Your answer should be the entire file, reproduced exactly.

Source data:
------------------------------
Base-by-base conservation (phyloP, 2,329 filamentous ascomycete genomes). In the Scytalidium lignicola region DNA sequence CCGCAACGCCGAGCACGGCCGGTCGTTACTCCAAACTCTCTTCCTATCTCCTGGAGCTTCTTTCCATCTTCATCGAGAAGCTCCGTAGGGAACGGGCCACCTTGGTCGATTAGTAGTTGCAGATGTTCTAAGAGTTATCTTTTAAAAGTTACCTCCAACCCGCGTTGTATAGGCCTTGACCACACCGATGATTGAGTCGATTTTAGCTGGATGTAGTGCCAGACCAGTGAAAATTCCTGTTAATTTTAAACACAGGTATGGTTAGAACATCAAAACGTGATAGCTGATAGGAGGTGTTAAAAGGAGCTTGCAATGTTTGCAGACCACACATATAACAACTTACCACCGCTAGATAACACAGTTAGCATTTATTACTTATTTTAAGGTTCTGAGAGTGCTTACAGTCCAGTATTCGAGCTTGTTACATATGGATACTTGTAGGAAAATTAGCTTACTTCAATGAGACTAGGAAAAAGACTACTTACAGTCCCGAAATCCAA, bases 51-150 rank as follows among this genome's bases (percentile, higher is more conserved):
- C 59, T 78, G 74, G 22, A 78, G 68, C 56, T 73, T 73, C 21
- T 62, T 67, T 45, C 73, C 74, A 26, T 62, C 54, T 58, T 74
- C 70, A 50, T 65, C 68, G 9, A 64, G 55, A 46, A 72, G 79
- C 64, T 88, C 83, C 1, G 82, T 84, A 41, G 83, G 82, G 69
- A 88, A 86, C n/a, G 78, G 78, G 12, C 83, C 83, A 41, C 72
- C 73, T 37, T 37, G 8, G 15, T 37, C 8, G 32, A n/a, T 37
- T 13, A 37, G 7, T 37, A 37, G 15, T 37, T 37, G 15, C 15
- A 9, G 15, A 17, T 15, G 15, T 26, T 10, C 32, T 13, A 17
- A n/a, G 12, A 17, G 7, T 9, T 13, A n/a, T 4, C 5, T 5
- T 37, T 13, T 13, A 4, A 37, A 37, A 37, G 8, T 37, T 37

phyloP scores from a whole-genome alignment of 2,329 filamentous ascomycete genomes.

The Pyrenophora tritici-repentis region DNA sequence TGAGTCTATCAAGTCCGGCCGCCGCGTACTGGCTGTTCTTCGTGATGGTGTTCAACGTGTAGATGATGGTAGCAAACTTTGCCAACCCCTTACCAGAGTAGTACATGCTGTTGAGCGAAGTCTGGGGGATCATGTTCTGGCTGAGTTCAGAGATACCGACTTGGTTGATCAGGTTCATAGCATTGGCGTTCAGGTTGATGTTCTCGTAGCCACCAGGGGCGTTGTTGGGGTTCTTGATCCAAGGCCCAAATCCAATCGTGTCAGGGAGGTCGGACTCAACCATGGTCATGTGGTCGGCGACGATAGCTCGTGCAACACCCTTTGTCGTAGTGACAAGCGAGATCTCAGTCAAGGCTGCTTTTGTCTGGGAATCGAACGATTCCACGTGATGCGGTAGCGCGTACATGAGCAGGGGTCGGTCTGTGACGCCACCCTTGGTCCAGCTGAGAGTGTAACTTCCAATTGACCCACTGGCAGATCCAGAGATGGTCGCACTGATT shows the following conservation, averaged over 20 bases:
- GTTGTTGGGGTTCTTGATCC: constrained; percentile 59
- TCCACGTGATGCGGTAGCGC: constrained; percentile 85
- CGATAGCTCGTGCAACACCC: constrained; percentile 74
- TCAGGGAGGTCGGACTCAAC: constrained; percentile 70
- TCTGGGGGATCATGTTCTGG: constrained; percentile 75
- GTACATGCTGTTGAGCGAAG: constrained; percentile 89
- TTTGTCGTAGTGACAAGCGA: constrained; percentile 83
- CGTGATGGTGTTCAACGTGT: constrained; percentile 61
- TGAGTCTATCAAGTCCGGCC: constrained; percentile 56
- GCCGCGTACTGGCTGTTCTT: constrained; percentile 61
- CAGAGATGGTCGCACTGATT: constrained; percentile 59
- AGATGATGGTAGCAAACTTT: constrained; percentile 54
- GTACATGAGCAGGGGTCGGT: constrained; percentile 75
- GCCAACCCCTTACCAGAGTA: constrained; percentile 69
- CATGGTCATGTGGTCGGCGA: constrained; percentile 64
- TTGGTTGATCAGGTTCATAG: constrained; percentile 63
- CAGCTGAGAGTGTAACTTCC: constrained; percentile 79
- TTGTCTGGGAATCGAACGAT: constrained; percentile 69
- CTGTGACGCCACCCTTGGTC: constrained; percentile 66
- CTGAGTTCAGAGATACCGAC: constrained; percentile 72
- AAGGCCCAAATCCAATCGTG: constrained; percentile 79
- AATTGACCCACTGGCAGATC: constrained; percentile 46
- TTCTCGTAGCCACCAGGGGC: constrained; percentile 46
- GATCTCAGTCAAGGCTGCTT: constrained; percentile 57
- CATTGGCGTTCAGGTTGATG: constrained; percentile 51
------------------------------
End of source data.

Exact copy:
Base-by-base conservation (phyloP, 2,329 filamentous ascomycete genomes). In the Scytalidium lignicola region DNA sequence CCGCAACGCCGAGCACGGCCGGTCGTTACTCCAAACTCTCTTCCTATCTCCTGGAGCTTCTTTCCATCTTCATCGAGAAGCTCCGTAGGGAACGGGCCACCTTGGTCGATTAGTAGTTGCAGATGTTCTAAGAGTTATCTTTTAAAAGTTACCTCCAACCCGCGTTGTATAGGCCTTGACCACACCGATGATTGAGTCGATTTTAGCTGGATGTAGTGCCAGACCAGTGAAAATTCCTGTTAATTTTAAACACAGGTATGGTTAGAACATCAAAACGTGATAGCTGATAGGAGGTGTTAAAAGGAGCTTGCAATGTTTGCAGACCACACATATAACAACTTACCACCGCTAGATAACACAGTTAGCATTTATTACTTATTTTAAGGTTCTGAGAGTGCTTACAGTCCAGTATTCGAGCTTGTTACATATGGATACTTGTAGGAAAATTAGCTTACTTCAATGAGACTAGGAAAAAGACTACTTACAGTCCCGAAATCCAA, bases 51-150 rank as follows among this genome's bases (percentile, higher is more conserved):
- C 59, T 78, G 74, G 22, A 78, G 68, C 56, T 73, T 73, C 21
- T 62, T 67, T 45, C 73, C 74, A 26, T 62, C 54, T 58, T 74
- C 70, A 50, T 65, C 68, G 9, A 64, G 55, A 46, A 72, G 79
- C 64, T 88, C 83, C 1, G 82, T 84, A 41, G 83, G 82, G 69
- A 88, A 86, C n/a, G 78, G 78, G 12, C 83, C 83, A 41, C 72
- C 73, T 37, T 37, G 8, G 15, T 37, C 8, G 32, A n/a, T 37
- T 13, A 37, G 7, T 37, A 37, G 15, T 37, T 37, G 15, C 15
- A 9, G 15, A 17, T 15, G 15, T 26, T 10, C 32, T 13, A 17
- A n/a, G 12, A 17, G 7, T 9, T 13, A n/a, T 4, C 5, T 5
- T 37, T 13, T 13, A 4, A 37, A 37, A 37, G 8, T 37, T 37

phyloP scores from a whole-genome alignment of 2,329 filamentous ascomycete genomes.

The Pyrenophora tritici-repentis region DNA sequence TGAGTCTATCAAGTCCGGCCGCCGCGTACTGGCTGTTCTTCGTGATGGTGTTCAACGTGTAGATGATGGTAGCAAACTTTGCCAACCCCTTACCAGAGTAGTACATGCTGTTGAGCGAAGTCTGGGGGATCATGTTCTGGCTGAGTTCAGAGATACCGACTTGGTTGATCAGGTTCATAGCATTGGCGTTCAGGTTGATGTTCTCGTAGCCACCAGGGGCGTTGTTGGGGTTCTTGATCCAAGGCCCAAATCCAATCGTGTCAGGGAGGTCGGACTCAACCATGGTCATGTGGTCGGCGACGATAGCTCGTGCAACACCCTTTGTCGTAGTGACAAGCGAGATCTCAGTCAAGGCTGCTTTTGTCTGGGAATCGAACGATTCCACGTGATGCGGTAGCGCGTACATGAGCAGGGGTCGGTCTGTGACGCCACCCTTGGTCCAGCTGAGAGTGTAACTTCCAATTGACCCACTGGCAGATCCAGAGATGGTCGCACTGATT shows the following conservation, averaged over 20 bases:
- GTTGTTGGGGTTCTTGATCC: constrained; percentile 59
- TCCACGTGATGCGGTAGCGC: constrained; percentile 85
- CGATAGCTCGTGCAACACCC: constrained; percentile 74
- TCAGGGAGGTCGGACTCAAC: constrained; percentile 70
- TCTGGGGGATCATGTTCTGG: constrained; percentile 75
- GTACATGCTGTTGAGCGAAG: constrained; percentile 89
- TTTGTCGTAGTGACAAGCGA: constrained; percentile 83
- CGTGATGGTGTTCAACGTGT: constrained; percentile 61
- TGAGTCTATCAAGTCCGGCC: constrained; percentile 56
- GCCGCGTACTGGCTGTTCTT: constrained; percentile 61
- CAGAGATGGTCGCACTGATT: constrained; percentile 59
- AGATGATGGTAGCAAACTTT: constrained; percentile 54
- GTACATGAGCAGGGGTCGGT: constrained; percentile 75
- GCCAACCCCTTACCAGAGTA: constrained; percentile 69
- CATGGTCATGTGGTCGGCGA: constrained; percentile 64
- TTGGTTGATCAGGTTCATAG: constrained; percentile 63
- CAGCTGAGAGTGTAACTTCC: constrained; percentile 79
- TTGTCTGGGAATCGAACGAT: constrained; percentile 69
- CTGTGACGCCACCCTTGGTC: constrained; percentile 66
- CTGAGTTCAGAGATACCGAC: constrained; percentile 72
- AAGGCCCAAATCCAATCGTG: constrained; percentile 79
- AATTGACCCACTGGCAGATC: constrained; percentile 46
- TTCTCGTAGCCACCAGGGGC: constrained; percentile 46
- GATCTCAGTCAAGGCTGCTT: constrained; percentile 57
- CATTGGCGTTCAGGTTGATG: constrained; percentile 51